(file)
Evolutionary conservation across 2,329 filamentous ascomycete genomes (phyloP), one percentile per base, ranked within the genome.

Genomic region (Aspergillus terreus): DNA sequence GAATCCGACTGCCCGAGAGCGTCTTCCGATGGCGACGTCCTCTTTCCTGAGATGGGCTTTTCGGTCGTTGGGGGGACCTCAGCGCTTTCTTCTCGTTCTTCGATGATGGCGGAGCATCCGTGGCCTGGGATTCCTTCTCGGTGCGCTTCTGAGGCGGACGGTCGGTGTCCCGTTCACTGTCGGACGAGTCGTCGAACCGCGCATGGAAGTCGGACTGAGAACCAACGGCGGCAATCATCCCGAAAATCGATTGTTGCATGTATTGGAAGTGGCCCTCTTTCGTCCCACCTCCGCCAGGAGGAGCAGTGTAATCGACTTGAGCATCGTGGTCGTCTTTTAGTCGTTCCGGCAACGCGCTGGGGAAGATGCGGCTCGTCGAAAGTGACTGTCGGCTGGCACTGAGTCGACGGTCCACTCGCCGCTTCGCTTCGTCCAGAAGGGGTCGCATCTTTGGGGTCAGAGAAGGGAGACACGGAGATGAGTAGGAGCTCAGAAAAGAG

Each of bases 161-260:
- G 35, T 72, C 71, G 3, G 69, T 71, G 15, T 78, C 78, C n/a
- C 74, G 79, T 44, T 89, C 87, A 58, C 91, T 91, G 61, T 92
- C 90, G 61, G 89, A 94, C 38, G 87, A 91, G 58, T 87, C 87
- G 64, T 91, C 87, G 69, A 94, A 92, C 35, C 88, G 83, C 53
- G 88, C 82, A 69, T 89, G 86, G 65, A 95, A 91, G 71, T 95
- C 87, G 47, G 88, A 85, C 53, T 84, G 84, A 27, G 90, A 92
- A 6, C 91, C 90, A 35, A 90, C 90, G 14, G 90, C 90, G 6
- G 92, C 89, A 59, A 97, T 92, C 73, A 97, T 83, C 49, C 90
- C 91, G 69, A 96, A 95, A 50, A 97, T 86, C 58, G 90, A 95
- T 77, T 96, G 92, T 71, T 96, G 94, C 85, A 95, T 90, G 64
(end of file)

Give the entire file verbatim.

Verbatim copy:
Evolutionary conservation across 2,329 filamentous ascomycete genomes (phyloP), one percentile per base, ranked within the genome.

Genomic region (Aspergillus terreus): DNA sequence GAATCCGACTGCCCGAGAGCGTCTTCCGATGGCGACGTCCTCTTTCCTGAGATGGGCTTTTCGGTCGTTGGGGGGACCTCAGCGCTTTCTTCTCGTTCTTCGATGATGGCGGAGCATCCGTGGCCTGGGATTCCTTCTCGGTGCGCTTCTGAGGCGGACGGTCGGTGTCCCGTTCACTGTCGGACGAGTCGTCGAACCGCGCATGGAAGTCGGACTGAGAACCAACGGCGGCAATCATCCCGAAAATCGATTGTTGCATGTATTGGAAGTGGCCCTCTTTCGTCCCACCTCCGCCAGGAGGAGCAGTGTAATCGACTTGAGCATCGTGGTCGTCTTTTAGTCGTTCCGGCAACGCGCTGGGGAAGATGCGGCTCGTCGAAAGTGACTGTCGGCTGGCACTGAGTCGACGGTCCACTCGCCGCTTCGCTTCGTCCAGAAGGGGTCGCATCTTTGGGGTCAGAGAAGGGAGACACGGAGATGAGTAGGAGCTCAGAAAAGAG

Each of bases 161-260:
- G 35, T 72, C 71, G 3, G 69, T 71, G 15, T 78, C 78, C n/a
- C 74, G 79, T 44, T 89, C 87, A 58, C 91, T 91, G 61, T 92
- C 90, G 61, G 89, A 94, C 38, G 87, A 91, G 58, T 87, C 87
- G 64, T 91, C 87, G 69, A 94, A 92, C 35, C 88, G 83, C 53
- G 88, C 82, A 69, T 89, G 86, G 65, A 95, A 91, G 71, T 95
- C 87, G 47, G 88, A 85, C 53, T 84, G 84, A 27, G 90, A 92
- A 6, C 91, C 90, A 35, A 90, C 90, G 14, G 90, C 90, G 6
- G 92, C 89, A 59, A 97, T 92, C 73, A 97, T 83, C 49, C 90
- C 91, G 69, A 96, A 95, A 50, A 97, T 86, C 58, G 90, A 95
- T 77, T 96, G 92, T 71, T 96, G 94, C 85, A 95, T 90, G 64